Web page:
So you are now down to 12 pages left.  Several of the 12 pages will be “double page spreads” that is two pages together to make one large illustration.  If you have,  maximun, 4 double page spread in your book (4 large illustrations) then that takes 8 pages to make.  12-8= 4 single pages left to illustrate.    4 single pages, and 4 double pages = total 8 total pages to illustrate. You might choose to make only 2 or 3 double page spreads which then give you a few more illustrations to make but might do a better job of illustrating the story. Illustrators tend not make all pages into double page spreads because it can make viewing the book too boring.  All single page illustrations can make the story look choppy.

You can take the option of making a 24 page book, instead of 16 pages, if you are that ambitious.

Decide :  will the pages be Landscape format or portrait format – which best supports your art. Does the long side lie horizontal (landscape) or vertical (portrait).  Cut all of pages to your chosen format and size, cutting the double pages and single pages.  DRAW YOUR LADDER USING THE FORMAT YOU SELECT.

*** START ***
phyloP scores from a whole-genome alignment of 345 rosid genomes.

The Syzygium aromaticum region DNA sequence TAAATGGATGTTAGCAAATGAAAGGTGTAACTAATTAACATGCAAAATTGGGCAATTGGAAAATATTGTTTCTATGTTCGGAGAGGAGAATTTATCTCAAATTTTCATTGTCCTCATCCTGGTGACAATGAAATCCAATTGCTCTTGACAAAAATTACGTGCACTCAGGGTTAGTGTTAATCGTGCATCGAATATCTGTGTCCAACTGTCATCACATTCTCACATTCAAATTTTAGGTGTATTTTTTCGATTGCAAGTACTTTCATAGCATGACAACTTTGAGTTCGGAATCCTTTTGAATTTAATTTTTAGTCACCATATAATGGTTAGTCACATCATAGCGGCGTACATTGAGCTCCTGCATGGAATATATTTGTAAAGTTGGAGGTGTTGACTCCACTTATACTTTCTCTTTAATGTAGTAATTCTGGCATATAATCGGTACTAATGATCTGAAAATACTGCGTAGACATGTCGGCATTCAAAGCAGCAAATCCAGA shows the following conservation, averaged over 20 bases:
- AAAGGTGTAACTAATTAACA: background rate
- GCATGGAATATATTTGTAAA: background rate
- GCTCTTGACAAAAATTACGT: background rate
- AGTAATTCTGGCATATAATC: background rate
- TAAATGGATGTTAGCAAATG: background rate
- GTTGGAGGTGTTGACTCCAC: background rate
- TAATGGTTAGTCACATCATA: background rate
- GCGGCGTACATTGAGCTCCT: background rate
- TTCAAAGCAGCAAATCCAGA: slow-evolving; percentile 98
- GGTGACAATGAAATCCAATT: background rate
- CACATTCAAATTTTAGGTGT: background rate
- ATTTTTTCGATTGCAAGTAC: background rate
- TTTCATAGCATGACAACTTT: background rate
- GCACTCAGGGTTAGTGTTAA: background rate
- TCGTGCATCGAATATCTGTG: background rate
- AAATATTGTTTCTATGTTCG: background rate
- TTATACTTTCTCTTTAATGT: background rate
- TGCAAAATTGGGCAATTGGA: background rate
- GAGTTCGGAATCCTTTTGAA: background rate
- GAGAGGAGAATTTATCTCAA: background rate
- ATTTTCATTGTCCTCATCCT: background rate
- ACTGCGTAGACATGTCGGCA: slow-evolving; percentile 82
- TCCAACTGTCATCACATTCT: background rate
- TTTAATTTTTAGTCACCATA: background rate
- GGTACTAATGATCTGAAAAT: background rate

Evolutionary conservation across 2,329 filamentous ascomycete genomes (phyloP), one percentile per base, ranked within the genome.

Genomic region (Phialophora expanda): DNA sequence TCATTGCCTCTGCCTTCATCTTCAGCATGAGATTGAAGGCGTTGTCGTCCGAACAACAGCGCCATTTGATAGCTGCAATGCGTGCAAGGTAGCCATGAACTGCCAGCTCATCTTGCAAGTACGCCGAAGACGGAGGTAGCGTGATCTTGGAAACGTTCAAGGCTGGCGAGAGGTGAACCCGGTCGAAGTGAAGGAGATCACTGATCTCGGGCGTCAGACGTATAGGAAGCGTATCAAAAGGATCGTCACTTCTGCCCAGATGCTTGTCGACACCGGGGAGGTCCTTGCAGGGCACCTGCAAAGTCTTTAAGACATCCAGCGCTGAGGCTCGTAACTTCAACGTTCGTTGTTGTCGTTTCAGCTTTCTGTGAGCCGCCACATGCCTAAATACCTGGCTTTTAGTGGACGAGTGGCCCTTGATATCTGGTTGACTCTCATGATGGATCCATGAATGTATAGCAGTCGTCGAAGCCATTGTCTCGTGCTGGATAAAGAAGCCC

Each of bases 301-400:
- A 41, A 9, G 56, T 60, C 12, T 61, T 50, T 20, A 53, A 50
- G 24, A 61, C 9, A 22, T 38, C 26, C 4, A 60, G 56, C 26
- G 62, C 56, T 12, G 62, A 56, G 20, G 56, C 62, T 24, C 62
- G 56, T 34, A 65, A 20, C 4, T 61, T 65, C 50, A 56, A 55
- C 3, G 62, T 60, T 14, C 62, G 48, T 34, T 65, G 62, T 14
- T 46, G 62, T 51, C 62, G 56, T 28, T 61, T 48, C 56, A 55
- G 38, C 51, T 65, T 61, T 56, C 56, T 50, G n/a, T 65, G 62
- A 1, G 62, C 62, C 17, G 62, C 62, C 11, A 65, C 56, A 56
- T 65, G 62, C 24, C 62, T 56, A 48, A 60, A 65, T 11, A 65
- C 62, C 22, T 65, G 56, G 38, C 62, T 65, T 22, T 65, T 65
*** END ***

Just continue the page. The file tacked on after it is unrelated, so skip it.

What parts of the story do I illustrate?    you can only illustrate certain parts so pick the MOST SIGNIFICANT .  Pace the story carefully main actions and events get their own page. Minor actions do not get a page of their own. Major event each get own page.

Illustrations need to show the story. Do not rely on the words to tell the story- the illustrations should do this.  A good illustrator does not leave the story to the writer.

Number of words per page. Illustrators suggest no more than 50 words per page.  But it can be much less, and even none if your illustrations tell the story on their own on some pages.   Remember the words of the story go BELOW the pages on your stroyboard (Not necessarily on the good copy of your story).  You write them below so you can focus on your illustration composition in the storyboard thumbnails.  YOU ARE NOT WRITING THE STORY, you are copying the words.  This project is Not a writing project.

Dividing the page – each page can have one of the following options – a) a half page picture, b) a full page picture, or c) a fading off picture

Here are a couple of innovative ways to divide the page up for storytelling images:

one page and two “vignettes”: